While he continued the technology consulting practice, Reeb started to go to night school and got enough hours to sit for the CPA Exam. From there, he made a series of moves that helped build his experience and resume before he began focusing on consulting for small and family owned businesses. He received a number of inquiries from CPA firms, but at the time, he didn’t necessarily want to become a CPA firm consultant. It was Michaelle and his martial arts background that helped him realize that you need to monitor and respond to change and take advantage of the opportunities that are presented to you. Now, 70% of his work is with CPA firms and CPA associations.

Serving in This Important Role

Although Reeb has served as a champion for the profession for many years, we wanted to know about his decision to take on the AICPA chairmanship role. He explained the process of the AICPA nominating committee, which is much like TXCPA’s process – nominees must be cognizant of the current needs of the profession and ensure they’re engaging and representing the perspectives of different stakeholders in the process.

He credits a series of fortunate events, including a call from TXCPA Past Chairman Allyson Baumeister, CPA-Fort Worth, CGMA, as to whether he would consider being nominated for chairman. As someone who teaches leadership, Reeb felt that the Board needed to see him as a leader or he didn’t deserve to be considered. Without that call from Baumeister and the profession currently changing to embrace consulting, he likely would not be preparing to serve in this capacity. He sees what’s happening in the profession now aligning with his passion, making this the right time for him to serve.

What’s Next for the Profession

Reeb’s perspective on the future is very clear. He said, “If we don’t move to the advice side of what we do, we won’t have a job that is as prestigious, trusted, respected and lucrative as the job we have now.” He explained that our profession needs to stop paying lip service to being an advisor. He believes CPAs in public practice should be working closely with every compliance client, and CPAs in industry should be working closely with the rest of the management team to better understand where they want to go, what their goals are and what they want to achieve.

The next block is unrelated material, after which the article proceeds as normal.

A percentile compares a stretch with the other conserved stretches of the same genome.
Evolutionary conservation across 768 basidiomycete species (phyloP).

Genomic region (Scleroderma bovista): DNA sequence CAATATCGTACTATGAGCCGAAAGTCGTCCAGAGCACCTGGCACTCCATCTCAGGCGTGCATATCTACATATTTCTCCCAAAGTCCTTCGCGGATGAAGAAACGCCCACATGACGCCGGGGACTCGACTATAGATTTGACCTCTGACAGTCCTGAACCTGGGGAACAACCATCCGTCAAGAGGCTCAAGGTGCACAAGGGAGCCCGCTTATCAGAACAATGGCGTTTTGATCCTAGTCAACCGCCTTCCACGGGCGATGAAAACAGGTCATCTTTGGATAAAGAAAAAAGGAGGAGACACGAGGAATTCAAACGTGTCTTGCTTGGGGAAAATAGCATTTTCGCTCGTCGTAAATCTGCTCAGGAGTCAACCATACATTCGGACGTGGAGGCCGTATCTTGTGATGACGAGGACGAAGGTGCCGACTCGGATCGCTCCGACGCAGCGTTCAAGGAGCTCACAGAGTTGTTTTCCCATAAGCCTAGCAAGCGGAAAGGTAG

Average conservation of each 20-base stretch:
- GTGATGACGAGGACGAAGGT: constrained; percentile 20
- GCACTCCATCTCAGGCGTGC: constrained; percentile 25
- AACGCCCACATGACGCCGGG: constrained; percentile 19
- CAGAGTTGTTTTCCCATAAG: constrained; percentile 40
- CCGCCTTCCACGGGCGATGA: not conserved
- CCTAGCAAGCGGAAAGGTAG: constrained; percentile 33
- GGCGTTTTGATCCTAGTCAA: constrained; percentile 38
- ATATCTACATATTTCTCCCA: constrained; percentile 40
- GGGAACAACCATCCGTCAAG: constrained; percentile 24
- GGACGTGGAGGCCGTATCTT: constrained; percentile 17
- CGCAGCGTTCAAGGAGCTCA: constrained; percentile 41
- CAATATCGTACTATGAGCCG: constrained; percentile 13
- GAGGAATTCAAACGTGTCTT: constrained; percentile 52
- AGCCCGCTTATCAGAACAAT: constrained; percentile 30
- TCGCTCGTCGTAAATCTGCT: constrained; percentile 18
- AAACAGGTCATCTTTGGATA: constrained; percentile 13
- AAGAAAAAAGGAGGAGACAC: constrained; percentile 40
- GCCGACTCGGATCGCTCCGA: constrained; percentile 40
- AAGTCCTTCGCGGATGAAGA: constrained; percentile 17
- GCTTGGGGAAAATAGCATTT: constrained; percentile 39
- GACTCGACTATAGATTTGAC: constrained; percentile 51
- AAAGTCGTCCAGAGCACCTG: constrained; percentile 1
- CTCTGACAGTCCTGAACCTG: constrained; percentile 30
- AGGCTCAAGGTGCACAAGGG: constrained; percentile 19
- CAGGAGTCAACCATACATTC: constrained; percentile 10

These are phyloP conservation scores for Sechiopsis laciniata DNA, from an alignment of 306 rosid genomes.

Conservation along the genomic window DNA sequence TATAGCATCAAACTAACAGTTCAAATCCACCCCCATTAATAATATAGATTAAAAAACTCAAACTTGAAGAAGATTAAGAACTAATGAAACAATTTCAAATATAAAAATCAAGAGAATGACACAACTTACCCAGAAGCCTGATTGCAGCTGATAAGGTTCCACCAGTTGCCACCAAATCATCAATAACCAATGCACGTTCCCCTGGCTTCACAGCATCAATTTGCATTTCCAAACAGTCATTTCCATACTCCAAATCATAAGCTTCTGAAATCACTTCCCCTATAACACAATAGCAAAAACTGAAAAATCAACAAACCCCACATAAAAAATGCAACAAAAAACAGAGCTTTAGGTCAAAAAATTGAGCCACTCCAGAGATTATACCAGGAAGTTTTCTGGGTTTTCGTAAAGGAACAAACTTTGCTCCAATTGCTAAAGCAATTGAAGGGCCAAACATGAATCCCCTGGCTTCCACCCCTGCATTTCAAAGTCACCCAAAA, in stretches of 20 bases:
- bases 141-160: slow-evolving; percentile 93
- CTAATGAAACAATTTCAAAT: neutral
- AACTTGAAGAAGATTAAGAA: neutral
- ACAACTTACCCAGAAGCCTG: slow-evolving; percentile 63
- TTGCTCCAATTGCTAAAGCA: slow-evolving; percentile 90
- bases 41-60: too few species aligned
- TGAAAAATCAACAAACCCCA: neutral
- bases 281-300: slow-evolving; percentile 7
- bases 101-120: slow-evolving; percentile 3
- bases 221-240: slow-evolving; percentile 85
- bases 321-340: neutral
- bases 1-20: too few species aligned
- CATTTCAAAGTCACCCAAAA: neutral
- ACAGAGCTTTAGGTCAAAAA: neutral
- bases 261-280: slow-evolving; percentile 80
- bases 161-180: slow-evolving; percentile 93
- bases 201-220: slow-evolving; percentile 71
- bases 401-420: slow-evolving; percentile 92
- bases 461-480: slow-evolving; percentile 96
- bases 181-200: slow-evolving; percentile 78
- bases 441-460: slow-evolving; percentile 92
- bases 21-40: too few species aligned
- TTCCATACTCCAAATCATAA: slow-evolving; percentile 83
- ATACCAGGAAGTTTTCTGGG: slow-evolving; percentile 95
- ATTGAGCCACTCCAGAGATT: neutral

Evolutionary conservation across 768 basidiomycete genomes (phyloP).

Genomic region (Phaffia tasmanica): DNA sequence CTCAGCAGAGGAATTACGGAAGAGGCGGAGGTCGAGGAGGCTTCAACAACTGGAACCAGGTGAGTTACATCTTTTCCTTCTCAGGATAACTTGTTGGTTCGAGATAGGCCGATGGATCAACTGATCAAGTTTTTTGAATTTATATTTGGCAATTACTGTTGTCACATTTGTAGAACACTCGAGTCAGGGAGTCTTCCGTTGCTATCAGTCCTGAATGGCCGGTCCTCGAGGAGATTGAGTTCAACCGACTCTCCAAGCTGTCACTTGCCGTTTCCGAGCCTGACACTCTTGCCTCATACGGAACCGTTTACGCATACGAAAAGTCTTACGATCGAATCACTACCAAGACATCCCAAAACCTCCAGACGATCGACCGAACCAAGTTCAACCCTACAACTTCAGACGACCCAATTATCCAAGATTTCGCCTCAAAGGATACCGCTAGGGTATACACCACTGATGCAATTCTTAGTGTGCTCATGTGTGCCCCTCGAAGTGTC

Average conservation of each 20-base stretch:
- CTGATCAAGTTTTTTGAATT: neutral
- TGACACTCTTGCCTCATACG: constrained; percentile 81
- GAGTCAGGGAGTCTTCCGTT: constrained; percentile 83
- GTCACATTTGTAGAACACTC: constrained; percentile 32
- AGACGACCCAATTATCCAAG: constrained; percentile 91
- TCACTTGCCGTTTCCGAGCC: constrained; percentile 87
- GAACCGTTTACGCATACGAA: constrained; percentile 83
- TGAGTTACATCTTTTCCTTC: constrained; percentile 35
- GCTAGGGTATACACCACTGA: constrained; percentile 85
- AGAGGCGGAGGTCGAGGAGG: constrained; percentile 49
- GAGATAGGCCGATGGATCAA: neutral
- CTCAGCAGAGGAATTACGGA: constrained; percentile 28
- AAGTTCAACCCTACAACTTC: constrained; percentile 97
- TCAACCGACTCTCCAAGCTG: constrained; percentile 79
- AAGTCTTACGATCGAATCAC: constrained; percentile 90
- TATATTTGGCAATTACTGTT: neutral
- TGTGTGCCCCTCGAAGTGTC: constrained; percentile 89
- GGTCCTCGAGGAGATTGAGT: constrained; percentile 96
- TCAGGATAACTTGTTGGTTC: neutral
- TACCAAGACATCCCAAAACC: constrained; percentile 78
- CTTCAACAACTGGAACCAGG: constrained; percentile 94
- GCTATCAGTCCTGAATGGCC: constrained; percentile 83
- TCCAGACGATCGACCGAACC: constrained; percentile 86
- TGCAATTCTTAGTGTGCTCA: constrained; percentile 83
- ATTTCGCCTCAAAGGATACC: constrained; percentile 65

CPAs should also be working to help build the bridge from where clients and employers are, to where they want to go. There’s a big difference between compliance and counsel. Only telling clients and employers where they are is not enough to help them survive and thrive. We have to be there in the trenches with them, helping them carve a path for their future. Compliance services are important. However, because our professionals commonly get consumed by them, whether they are in public practice or industry, getting the compliance done has become the “end game” for many. Compliance services are NOT the end game. They are an important first step. He’s passionate as he talks about this subject and adds, “If we are not involved in our client’s or our employer’s strategy, we are in the wrong place.”

Members in public practice and in industry can do a quick test to see where they are operating. Think about your top 10 clients or your employer and what they plan to accomplish over the next 18 months. “If you cannot articulate their priorities, you are not acting as an advisor. And if the only items you can articulate are the financial priorities, then once again, you are not acting as an advisor.” Reeb is not suggesting that you have to be able to do the work that each of the priorities requires, but you at least have to know what they are if you are going to be part of the team that gets them done. For most CPAs, this is the work they have been planning to get around to doing for years. Because the compliance side of the work seems to always consume all of the available time and resources, the advisory work often gets set aside to take on the next compliance deadline.

The biggest opportunity and the biggest challenge for the profession is one and the same. Technology is doing more of the compliance work and a lot of the work CPAs do with their clients or employers will be slowly, but surely taken over by automation. So, we need to make sure that as work is being done by bots (software robots) and artificial intelligence, that each of us is evolving our competencies and capabilities to be ready to leverage this gift of time by taking on additional higher-valued advisory and management work.

He concluded by saying: “We have to embrace the fact that change is a constant. We’re not trying to be perfect, but trying to get better. We’re here because our past leadership had the courage to position us to be here and we need to have the courage to ensure the successful future of our next generation of CPAs. We need to leave something even better than what was left for us.”

About the Author:

Jodi Ann Ray, CAE, is TXCPA's president and CEO. Contact her at jray@tscpa.net.